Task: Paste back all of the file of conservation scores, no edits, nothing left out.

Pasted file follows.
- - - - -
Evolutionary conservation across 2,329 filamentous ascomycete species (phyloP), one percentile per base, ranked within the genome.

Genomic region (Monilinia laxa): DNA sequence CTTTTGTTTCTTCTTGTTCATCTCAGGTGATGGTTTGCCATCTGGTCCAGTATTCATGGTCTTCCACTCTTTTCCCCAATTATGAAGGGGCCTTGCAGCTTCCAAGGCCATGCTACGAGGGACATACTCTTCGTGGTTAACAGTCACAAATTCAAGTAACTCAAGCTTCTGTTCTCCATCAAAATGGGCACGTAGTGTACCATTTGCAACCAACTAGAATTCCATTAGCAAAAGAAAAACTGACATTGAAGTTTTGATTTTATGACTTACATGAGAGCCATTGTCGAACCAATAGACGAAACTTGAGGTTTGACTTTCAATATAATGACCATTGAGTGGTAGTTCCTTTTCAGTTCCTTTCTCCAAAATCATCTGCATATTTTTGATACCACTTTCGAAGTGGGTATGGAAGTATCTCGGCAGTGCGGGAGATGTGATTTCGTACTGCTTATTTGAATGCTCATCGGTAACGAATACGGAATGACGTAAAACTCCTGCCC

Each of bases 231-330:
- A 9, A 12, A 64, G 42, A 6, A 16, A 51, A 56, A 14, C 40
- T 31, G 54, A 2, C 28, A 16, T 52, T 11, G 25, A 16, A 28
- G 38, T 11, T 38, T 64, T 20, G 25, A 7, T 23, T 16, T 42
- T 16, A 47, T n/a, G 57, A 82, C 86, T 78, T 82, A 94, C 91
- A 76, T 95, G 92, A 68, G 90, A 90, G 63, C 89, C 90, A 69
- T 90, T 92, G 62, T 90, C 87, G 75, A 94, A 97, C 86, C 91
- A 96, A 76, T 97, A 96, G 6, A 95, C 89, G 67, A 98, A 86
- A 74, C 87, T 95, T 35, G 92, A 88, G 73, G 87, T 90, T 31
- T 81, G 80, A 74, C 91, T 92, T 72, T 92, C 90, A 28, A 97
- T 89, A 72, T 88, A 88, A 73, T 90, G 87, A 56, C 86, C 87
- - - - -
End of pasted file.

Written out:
Evolutionary conservation across 2,329 filamentous ascomycete species (phyloP), one percentile per base, ranked within the genome.

Genomic region (Monilinia laxa): DNA sequence CTTTTGTTTCTTCTTGTTCATCTCAGGTGATGGTTTGCCATCTGGTCCAGTATTCATGGTCTTCCACTCTTTTCCCCAATTATGAAGGGGCCTTGCAGCTTCCAAGGCCATGCTACGAGGGACATACTCTTCGTGGTTAACAGTCACAAATTCAAGTAACTCAAGCTTCTGTTCTCCATCAAAATGGGCACGTAGTGTACCATTTGCAACCAACTAGAATTCCATTAGCAAAAGAAAAACTGACATTGAAGTTTTGATTTTATGACTTACATGAGAGCCATTGTCGAACCAATAGACGAAACTTGAGGTTTGACTTTCAATATAATGACCATTGAGTGGTAGTTCCTTTTCAGTTCCTTTCTCCAAAATCATCTGCATATTTTTGATACCACTTTCGAAGTGGGTATGGAAGTATCTCGGCAGTGCGGGAGATGTGATTTCGTACTGCTTATTTGAATGCTCATCGGTAACGAATACGGAATGACGTAAAACTCCTGCCC

Each of bases 231-330:
- A 9, A 12, A 64, G 42, A 6, A 16, A 51, A 56, A 14, C 40
- T 31, G 54, A 2, C 28, A 16, T 52, T 11, G 25, A 16, A 28
- G 38, T 11, T 38, T 64, T 20, G 25, A 7, T 23, T 16, T 42
- T 16, A 47, T n/a, G 57, A 82, C 86, T 78, T 82, A 94, C 91
- A 76, T 95, G 92, A 68, G 90, A 90, G 63, C 89, C 90, A 69
- T 90, T 92, G 62, T 90, C 87, G 75, A 94, A 97, C 86, C 91
- A 96, A 76, T 97, A 96, G 6, A 95, C 89, G 67, A 98, A 86
- A 74, C 87, T 95, T 35, G 92, A 88, G 73, G 87, T 90, T 31
- T 81, G 80, A 74, C 91, T 92, T 72, T 92, C 90, A 28, A 97
- T 89, A 72, T 88, A 88, A 73, T 90, G 87, A 56, C 86, C 87